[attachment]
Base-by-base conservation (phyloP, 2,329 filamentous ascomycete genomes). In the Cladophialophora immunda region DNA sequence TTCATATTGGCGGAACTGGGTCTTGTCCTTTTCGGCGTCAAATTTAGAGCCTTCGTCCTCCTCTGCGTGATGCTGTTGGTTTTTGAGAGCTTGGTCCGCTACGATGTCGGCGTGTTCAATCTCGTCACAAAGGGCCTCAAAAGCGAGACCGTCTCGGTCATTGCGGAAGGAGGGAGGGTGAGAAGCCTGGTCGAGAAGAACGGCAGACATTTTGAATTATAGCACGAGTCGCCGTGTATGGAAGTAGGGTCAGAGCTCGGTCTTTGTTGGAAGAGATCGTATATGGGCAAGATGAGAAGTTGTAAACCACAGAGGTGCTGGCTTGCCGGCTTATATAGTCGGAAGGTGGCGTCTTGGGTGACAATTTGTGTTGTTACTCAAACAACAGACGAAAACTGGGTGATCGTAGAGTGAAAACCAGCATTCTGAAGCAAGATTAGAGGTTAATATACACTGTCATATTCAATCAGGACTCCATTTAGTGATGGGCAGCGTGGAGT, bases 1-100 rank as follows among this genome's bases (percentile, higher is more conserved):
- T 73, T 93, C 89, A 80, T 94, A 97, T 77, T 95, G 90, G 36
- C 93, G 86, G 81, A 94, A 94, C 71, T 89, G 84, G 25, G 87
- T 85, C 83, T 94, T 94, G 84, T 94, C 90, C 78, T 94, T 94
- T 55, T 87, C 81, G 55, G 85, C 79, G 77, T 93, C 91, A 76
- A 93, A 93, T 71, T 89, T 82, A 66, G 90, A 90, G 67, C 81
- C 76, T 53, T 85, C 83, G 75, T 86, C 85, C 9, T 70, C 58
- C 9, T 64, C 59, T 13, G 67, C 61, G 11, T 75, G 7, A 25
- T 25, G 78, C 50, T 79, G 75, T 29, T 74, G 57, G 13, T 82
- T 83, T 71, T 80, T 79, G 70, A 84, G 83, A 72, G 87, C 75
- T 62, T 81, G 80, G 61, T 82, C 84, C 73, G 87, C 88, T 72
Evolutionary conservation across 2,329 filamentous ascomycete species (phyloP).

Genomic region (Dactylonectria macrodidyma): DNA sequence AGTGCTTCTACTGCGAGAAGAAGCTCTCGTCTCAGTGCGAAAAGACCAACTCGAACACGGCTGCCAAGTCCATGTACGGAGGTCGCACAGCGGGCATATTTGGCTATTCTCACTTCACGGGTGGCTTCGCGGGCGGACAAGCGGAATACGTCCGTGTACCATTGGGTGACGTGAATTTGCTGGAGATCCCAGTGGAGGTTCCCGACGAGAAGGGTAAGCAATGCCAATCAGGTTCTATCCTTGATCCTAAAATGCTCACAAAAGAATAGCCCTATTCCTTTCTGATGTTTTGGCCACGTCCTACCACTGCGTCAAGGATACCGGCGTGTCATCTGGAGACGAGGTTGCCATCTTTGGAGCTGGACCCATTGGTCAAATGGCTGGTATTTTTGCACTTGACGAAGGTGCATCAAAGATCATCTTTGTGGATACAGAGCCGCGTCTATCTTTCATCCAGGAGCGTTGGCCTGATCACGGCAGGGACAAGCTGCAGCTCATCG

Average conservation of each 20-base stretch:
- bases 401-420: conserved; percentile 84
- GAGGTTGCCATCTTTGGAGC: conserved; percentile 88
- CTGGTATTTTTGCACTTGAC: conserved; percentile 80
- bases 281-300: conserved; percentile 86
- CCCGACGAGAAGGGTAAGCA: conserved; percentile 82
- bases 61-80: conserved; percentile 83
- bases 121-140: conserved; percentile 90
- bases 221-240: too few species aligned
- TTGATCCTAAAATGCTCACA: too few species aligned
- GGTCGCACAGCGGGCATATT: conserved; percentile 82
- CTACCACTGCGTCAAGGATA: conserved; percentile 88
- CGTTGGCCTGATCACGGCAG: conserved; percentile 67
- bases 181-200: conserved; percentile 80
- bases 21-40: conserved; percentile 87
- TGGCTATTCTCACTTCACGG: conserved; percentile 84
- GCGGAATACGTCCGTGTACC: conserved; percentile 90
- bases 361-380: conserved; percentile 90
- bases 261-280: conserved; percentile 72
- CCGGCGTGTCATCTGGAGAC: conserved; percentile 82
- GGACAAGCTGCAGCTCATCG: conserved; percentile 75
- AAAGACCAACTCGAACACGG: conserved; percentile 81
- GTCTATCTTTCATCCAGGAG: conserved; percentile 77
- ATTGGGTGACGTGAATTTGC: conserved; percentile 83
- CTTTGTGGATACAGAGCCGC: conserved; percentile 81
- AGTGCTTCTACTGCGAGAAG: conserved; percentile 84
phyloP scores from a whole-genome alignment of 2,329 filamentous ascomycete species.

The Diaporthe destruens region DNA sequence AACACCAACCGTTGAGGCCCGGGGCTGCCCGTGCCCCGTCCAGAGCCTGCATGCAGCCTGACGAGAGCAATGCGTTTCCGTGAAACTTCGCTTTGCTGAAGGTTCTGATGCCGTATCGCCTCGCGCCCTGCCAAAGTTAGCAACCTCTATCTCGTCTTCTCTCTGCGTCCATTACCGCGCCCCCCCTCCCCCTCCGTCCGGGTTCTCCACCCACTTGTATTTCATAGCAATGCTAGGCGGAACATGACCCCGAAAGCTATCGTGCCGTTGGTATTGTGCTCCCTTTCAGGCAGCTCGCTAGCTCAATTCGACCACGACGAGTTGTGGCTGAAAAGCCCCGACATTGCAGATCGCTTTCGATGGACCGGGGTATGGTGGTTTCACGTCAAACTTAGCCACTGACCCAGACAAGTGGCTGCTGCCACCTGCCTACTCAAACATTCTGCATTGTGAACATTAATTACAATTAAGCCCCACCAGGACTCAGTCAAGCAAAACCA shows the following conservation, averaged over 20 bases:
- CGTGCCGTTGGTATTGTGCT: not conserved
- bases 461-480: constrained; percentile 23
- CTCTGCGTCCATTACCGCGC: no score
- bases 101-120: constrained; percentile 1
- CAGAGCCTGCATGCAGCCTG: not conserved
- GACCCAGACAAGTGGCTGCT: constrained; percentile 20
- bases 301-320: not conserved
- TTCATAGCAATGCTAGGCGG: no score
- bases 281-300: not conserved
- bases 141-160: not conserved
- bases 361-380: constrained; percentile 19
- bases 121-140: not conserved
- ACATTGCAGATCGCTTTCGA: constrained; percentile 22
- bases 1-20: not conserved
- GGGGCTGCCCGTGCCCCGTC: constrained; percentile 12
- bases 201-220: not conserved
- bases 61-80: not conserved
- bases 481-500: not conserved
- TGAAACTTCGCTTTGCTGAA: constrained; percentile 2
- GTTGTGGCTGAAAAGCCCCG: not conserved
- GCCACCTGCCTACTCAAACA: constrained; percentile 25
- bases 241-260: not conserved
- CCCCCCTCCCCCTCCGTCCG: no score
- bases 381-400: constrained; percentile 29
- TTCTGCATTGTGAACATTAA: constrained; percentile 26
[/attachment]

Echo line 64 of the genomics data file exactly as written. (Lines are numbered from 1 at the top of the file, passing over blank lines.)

- CCCCCCTCCCCCTCCGTCCG: no score